(QNO) - According to the South China Morning Post, visitors, after taking a cooking class with the locals, were inspired to discover unique dishes in Hoi An, including the following dishes recommended.
White rose dumplings These translucent rice paper pouches of joy, filled with pork or shrimp, and lightly steamed to create a crimped edge, are a regional speciality. While sold in restaurants all over Hoi An, white rose dumplings (banh bao banh vac) – named because they look like roses – are sourced from one place: the White Rose Restaurant. Cao lau Mi Quang (Quang noodles) Comprising noodles topped with slices of barbecue pork ( think char siu), bean sprouts and a bunch of fresh herbs, its roots are a little, well, snobby: cao lau means “high storey” in Vietnamese, the label dating back to the 17th century when it was served to posh diners on the upper floors of restaurants. Thankfully, these days the dish is widely available in the city. The flat, chewy noodles, topped with pork, shrimp, quail egg and garnished with peanuts and a rice cracker, and washed down with a fresh passion fruit drink (chanh day tuoi), was a treat – and all for just 60,000 dong (US$2.50). Chicken rice Served with a shredded green papaya and carrot slaw, and herby broth – “it’s mint, coriander and spring onion”, says the waitress – the boiled chicken was soft, the rice glossy, while chilli sauce that packs a punch is a must. Pho (noodles) It would be a culinary sin to leave Vietnam without indulging in a hearty bowl of pho, a noodle soup bursting with herbs and meat that is considered the national dish. Banh Mi (bread) The sandwiches are sold throughout Hoi An but a hotspot is Banh Mi Phuong, made famous by the late chef Anthony Bourdain, who featured the shop in his TV show No Reservations, calling its banh mi a “symphony in a sandwich”. He was right. The baguette was crunchy on the outside and fluffy inside. Liquid assets Something sweet Coffee is serious business in Vietnam – it is the second-largest exporter in the world – and caffeine heads cannot leave Hoi An without a cup of Vietnamese coffee, served hot or cold, with or without condensed milk. Photo: Scmp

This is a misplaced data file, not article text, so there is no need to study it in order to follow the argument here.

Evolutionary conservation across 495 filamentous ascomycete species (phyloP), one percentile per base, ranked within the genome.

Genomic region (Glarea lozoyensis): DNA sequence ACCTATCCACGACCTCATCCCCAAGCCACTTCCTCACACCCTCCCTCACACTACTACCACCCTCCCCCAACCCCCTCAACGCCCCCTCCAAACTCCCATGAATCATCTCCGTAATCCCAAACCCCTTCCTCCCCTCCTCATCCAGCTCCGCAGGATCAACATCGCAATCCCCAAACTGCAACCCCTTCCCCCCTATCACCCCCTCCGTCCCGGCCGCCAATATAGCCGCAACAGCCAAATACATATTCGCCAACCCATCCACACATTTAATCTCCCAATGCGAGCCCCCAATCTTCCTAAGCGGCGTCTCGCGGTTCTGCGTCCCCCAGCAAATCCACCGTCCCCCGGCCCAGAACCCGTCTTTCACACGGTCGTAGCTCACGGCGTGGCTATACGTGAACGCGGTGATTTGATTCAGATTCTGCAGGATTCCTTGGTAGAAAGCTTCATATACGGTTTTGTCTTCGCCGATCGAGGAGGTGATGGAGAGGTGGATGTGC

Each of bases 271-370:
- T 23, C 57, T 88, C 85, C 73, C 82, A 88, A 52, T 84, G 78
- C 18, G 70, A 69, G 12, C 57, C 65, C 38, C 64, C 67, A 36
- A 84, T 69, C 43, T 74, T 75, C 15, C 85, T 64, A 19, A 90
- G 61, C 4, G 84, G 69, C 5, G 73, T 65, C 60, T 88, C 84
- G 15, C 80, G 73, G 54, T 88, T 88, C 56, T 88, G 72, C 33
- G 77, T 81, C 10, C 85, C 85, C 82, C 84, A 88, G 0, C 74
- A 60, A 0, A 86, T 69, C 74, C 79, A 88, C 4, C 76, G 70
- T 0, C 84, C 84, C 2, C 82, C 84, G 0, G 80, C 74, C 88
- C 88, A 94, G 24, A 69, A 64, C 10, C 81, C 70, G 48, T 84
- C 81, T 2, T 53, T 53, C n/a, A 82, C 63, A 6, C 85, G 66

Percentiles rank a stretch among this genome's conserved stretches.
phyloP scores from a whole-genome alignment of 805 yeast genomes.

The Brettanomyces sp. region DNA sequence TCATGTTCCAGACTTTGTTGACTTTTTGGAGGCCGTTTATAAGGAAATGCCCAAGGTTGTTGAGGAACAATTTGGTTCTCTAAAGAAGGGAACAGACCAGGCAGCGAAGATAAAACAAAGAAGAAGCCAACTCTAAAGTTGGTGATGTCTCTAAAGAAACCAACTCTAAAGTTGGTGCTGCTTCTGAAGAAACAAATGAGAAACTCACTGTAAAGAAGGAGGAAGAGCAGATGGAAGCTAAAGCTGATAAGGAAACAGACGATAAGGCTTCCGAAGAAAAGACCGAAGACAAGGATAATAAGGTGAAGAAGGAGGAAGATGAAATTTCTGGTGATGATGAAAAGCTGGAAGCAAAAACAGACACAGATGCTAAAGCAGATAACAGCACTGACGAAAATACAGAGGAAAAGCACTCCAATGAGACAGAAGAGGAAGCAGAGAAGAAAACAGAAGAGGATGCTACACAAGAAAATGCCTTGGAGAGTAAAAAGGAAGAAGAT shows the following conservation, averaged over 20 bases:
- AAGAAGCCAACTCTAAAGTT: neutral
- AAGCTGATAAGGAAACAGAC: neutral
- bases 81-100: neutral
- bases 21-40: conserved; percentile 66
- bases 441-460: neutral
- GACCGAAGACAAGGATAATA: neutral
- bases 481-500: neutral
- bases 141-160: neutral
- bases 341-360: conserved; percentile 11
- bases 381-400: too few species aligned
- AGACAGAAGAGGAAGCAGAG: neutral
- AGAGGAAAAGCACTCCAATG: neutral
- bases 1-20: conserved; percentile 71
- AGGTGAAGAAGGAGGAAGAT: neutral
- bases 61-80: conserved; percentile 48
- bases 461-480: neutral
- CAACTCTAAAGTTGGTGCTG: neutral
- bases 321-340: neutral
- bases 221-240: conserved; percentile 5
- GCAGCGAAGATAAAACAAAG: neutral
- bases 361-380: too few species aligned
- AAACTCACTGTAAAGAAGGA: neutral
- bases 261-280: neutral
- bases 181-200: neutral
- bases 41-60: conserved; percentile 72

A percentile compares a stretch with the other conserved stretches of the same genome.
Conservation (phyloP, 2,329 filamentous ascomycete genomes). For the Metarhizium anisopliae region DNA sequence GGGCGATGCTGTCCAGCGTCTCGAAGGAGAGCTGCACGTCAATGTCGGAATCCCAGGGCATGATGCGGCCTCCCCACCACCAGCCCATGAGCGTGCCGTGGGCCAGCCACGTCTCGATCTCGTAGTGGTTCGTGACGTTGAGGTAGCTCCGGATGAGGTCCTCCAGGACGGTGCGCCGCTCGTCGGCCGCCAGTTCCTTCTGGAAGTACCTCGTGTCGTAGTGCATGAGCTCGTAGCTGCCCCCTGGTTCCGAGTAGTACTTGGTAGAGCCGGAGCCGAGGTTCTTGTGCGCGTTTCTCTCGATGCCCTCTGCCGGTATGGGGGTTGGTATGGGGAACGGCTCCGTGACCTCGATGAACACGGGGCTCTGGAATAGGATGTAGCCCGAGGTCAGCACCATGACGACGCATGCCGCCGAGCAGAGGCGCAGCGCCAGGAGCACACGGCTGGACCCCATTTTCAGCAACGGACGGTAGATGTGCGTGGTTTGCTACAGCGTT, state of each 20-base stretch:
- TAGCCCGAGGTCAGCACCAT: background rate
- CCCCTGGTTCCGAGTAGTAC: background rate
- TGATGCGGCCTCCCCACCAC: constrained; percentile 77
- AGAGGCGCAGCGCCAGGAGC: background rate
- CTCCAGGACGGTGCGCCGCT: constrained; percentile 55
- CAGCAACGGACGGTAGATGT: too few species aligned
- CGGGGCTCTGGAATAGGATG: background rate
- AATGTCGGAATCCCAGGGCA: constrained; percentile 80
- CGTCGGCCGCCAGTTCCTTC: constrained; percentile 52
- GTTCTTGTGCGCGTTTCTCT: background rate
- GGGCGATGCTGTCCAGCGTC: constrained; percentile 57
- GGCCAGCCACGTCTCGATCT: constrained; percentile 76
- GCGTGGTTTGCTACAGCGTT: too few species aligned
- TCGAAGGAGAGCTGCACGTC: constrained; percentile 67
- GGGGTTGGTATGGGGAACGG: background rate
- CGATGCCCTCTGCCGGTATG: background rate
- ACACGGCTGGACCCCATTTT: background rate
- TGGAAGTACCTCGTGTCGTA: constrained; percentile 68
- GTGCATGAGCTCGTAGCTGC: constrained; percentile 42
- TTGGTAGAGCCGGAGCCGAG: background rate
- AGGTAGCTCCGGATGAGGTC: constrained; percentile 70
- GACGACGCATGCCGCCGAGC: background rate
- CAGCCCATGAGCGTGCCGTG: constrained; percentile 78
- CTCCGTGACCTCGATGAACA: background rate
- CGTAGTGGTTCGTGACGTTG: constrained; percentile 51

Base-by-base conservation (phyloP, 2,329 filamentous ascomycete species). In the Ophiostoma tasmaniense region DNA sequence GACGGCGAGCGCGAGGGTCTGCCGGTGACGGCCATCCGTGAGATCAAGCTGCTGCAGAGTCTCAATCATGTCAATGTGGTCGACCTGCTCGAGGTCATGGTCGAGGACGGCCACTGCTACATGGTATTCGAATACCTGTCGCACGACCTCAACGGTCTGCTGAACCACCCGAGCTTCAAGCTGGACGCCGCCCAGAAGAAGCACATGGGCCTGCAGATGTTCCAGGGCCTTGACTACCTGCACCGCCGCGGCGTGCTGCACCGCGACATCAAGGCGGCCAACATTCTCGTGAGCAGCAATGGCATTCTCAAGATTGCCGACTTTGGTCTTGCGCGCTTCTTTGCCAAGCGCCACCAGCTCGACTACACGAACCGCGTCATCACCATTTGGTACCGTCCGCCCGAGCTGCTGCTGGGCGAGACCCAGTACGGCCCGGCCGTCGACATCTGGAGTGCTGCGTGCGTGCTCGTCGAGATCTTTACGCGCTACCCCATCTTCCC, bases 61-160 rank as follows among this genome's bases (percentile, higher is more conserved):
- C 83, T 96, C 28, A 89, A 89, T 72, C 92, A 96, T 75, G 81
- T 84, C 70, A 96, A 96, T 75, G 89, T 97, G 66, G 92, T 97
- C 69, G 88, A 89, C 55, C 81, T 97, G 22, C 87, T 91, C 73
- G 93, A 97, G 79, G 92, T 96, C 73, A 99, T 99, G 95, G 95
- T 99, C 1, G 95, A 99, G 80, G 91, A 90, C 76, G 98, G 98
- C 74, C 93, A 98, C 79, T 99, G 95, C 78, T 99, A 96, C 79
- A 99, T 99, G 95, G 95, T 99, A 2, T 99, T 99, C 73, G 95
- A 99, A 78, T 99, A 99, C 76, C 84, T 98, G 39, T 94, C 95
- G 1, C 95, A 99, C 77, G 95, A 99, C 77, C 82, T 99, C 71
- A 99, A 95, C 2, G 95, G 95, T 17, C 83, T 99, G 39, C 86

Mango cake (banh xoai) is a popular street snack but do not be fooled: these sticky rice balls only get their name because they are shaped like a mango seed. Inside are crushed nuts with brown sugar. Photo: Tourhoian